“High-functioning anxiety” is a term that’s tossed around a lot in conversations and popular media to describe people who perform well in their daily lives but may push aside internal struggles with anxiety. But it’s not a recognized disorder, says Maya Pinjala, Ph.D., a neuropsychologist at Henry Ford Health. So it’s important to look below the surface at what’s causing these feelings.
“People with high-functioning anxiety are often successful in work, school or at home. But they also experience ongoing worry and stress. Some of these individuals may have an anxiety disorder but don’t recognize it, or hesitate to get help for fear of being judged. That’s why we want to raise awareness about anxiety symptoms and treatments that improve quality of life and overall health.”
Recognizing Anxiety Disorder Symptoms
About 20% of people in the U.S. have an anxiety disorder, but only 40% of those diagnosed with anxiety seek care. Left untreated, anxiety can contribute to chronic health conditions like digestive problems, high blood pressure (hypertension) and obesity. Anxiety also increases the risk for depression and substance use disorders.
Someone with so-called high-functioning anxiety could actually have one of several anxiety disorders, says Dr. Pinjala. Anxiety symptoms (and severity) and coping mechanisms vary from person to person, but tend to fall into several categories:
- Cognitive symptoms: Anxiety can cause difficulty concentrating and focusing on a task. Some people may experience fears of the worst happening, losing control or being judged by others.
- Behavioral symptoms: People with anxiety may be nervous, irritable, impatient and easily frustrated. Some people with high-functioning anxiety may also overprepare at work or school to avoid failure. Others may ask for constant reassurance about how they perform daily tasks at work, school or home.
- Physical symptoms: Sometimes, anxiety can cause physical responses, such as shortness of breath, sweating, muscle tension, digestive problems, headaches and difficulty falling or staying asleep.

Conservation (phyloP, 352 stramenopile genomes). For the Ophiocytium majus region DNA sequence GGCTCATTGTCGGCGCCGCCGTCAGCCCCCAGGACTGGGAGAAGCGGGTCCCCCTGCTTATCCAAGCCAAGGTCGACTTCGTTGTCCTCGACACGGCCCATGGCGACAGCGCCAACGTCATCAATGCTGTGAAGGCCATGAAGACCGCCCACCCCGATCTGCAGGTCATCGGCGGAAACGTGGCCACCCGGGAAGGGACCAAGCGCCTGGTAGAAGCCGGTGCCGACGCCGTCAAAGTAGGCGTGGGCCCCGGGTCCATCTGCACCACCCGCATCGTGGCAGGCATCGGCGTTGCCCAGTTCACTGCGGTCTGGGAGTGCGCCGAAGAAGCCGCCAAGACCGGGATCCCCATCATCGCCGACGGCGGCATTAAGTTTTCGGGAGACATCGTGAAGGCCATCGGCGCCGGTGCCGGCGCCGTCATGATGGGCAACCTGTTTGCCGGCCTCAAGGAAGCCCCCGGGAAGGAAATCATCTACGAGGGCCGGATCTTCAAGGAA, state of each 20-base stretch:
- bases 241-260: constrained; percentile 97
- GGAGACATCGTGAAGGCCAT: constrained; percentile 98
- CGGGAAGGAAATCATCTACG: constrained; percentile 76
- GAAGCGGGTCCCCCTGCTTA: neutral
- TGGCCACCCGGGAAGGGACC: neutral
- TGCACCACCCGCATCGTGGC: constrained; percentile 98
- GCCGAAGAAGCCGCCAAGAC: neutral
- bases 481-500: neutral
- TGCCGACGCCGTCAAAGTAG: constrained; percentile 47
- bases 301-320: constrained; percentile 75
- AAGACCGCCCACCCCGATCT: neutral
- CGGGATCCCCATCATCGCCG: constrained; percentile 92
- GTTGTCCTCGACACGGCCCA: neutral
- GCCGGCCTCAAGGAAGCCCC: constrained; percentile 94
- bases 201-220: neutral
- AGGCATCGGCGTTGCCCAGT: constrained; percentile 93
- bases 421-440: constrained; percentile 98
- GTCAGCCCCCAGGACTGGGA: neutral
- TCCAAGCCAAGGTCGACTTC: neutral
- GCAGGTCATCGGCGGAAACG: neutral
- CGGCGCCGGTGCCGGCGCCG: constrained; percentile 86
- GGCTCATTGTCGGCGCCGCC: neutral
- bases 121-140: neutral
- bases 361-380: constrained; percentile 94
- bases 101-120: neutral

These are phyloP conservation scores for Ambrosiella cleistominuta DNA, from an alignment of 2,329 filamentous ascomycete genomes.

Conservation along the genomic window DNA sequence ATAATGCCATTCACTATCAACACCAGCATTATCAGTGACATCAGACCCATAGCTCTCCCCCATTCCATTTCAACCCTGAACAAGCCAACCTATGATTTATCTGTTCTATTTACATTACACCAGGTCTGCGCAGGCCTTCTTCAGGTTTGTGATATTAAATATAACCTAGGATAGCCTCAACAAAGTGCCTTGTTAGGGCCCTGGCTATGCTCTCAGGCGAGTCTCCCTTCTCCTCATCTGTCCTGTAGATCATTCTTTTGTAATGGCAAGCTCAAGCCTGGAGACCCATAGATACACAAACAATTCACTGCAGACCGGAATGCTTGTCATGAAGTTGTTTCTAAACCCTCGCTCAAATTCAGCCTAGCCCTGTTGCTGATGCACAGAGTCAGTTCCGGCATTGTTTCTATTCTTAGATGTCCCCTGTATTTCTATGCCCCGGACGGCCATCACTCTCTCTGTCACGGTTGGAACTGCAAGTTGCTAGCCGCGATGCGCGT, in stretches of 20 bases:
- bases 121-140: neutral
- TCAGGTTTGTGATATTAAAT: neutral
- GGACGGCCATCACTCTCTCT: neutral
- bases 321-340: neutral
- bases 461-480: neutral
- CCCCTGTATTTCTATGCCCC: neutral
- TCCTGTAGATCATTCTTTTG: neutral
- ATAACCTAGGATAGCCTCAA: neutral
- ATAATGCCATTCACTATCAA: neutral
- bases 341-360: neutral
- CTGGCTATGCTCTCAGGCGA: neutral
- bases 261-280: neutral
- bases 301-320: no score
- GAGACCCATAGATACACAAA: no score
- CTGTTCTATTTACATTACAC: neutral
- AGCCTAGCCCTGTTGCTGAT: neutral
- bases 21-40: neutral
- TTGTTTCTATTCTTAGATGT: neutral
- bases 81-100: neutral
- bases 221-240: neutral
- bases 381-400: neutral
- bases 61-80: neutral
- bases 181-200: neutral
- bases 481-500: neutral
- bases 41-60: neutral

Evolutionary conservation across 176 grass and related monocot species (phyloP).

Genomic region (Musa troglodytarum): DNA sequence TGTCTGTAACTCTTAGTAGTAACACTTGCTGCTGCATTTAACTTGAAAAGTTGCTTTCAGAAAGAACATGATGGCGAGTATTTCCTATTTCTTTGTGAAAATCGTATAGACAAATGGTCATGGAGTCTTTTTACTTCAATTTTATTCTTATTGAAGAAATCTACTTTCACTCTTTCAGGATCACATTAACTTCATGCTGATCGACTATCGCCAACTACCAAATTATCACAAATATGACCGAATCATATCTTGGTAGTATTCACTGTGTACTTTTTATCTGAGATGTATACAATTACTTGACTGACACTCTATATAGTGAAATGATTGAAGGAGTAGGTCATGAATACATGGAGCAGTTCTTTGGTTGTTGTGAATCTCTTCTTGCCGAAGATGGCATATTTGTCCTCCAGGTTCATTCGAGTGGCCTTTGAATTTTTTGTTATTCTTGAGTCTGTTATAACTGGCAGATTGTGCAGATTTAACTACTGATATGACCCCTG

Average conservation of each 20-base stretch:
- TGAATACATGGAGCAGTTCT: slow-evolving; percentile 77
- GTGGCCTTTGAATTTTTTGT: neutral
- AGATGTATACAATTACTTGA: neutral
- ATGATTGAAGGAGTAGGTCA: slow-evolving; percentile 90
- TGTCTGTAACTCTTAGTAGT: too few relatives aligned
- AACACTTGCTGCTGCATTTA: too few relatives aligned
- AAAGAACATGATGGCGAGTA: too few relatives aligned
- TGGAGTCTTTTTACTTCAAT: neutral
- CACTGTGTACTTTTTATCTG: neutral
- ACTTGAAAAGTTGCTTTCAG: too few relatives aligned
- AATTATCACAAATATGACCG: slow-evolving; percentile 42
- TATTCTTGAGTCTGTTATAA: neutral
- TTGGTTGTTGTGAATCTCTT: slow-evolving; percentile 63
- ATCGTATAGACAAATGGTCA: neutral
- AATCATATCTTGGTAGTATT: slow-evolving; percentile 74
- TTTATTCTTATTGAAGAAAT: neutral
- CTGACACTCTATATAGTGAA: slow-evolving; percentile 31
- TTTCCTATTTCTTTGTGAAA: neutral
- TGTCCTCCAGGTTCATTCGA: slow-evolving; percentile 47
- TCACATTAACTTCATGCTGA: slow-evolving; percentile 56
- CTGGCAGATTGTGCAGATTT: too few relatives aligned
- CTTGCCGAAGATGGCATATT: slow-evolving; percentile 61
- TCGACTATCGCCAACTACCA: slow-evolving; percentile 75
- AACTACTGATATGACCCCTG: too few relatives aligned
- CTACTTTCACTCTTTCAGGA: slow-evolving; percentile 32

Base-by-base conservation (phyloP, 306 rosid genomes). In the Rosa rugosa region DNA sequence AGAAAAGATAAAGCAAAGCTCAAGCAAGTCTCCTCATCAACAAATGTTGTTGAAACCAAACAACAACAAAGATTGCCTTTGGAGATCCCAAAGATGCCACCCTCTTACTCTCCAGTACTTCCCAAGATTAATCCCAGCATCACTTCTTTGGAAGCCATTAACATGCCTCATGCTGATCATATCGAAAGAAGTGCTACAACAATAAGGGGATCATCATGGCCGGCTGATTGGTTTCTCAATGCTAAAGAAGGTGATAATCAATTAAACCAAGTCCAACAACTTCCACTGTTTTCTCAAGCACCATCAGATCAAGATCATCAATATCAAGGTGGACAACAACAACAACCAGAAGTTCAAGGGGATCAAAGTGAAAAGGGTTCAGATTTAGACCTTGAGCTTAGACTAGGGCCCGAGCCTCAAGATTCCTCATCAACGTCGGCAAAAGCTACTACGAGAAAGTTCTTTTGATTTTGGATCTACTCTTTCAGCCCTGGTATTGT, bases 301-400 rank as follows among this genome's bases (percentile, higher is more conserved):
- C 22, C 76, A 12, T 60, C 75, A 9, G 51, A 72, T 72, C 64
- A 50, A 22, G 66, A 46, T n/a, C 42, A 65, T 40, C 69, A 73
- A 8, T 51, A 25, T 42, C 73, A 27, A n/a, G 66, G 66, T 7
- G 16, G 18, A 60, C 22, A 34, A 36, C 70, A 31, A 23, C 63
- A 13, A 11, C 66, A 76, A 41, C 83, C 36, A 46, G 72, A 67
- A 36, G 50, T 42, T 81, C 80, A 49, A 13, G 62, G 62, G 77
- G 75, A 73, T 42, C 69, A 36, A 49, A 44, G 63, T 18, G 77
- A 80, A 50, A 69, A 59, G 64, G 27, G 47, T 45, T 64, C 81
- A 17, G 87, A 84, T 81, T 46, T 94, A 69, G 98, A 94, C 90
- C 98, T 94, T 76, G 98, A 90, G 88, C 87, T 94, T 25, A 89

People with high-functioning anxiety may not recognize these symptoms or they might minimize the impact symptoms have on daily life. Often these individuals wait to seek care until they experience depression symptoms, such as feelings of reduced motivation, hopelessness and loss of interest in activities they once enjoyed.
“We don’t want people to wait until their internal struggles lead to health problems or depression. If they recognize anxiety symptoms sooner, they can receive treatment, minimizing the cycle of negative thoughts,” says Dr. Pinjala.
Anxiety Disorder Treatments
“Some stress and mild anxiety can help motivate us to meet a deadline or work towards a goal,” says Dr. Pinjala. “But when anxiety interferes with your quality of life, it’s time to seek help. Your mental health impacts your overall health.”
There are a variety of effective treatments for anxiety disorders, including:
- Lifestyle changes: Practice self-care with regular exercise, good sleep habits, a balanced diet, mindfulness meditation and relaxation techniques. Stay hydrated. Take all prescribed medications to manage chronic conditions.
- Medications: Treatments include anti-anxiety medicines like benzodiazepines, buspirone and beta-blockers. Other treatment options are antidepressants, such as selective serotonin reuptake inhibitors (SSRIs), serotonin-norepinephrine reuptake inhibitors (SNRIs) or tricyclic antidepressants.
- Therapy: Talking with a therapist or counselor can help you identify anxiety triggers and manage your symptoms. Therapy such as cognitive behavioral therapy (CBT) is proven effective in reducing anxiety by helping you recognize distorted thinking and learning techniques for reframing your perspective.
“Don’t hesitate to ask for help. You may prefer to talk with a therapist rather than take medications. Or you may want to start with lifestyle changes like exercise. Many paths provide relief,” says Dr. Pinjala. “Your doctor or therapist can work with you to develop a treatment plan to manage your symptoms.”
Dr. Maya Pinjala is a neuropsychologist who sees patients at Henry Ford Behavioral Health - Seville, One Ford Place, Henry Ford Medical Center - Ford Road and Henry Ford West Bloomfield Hospital.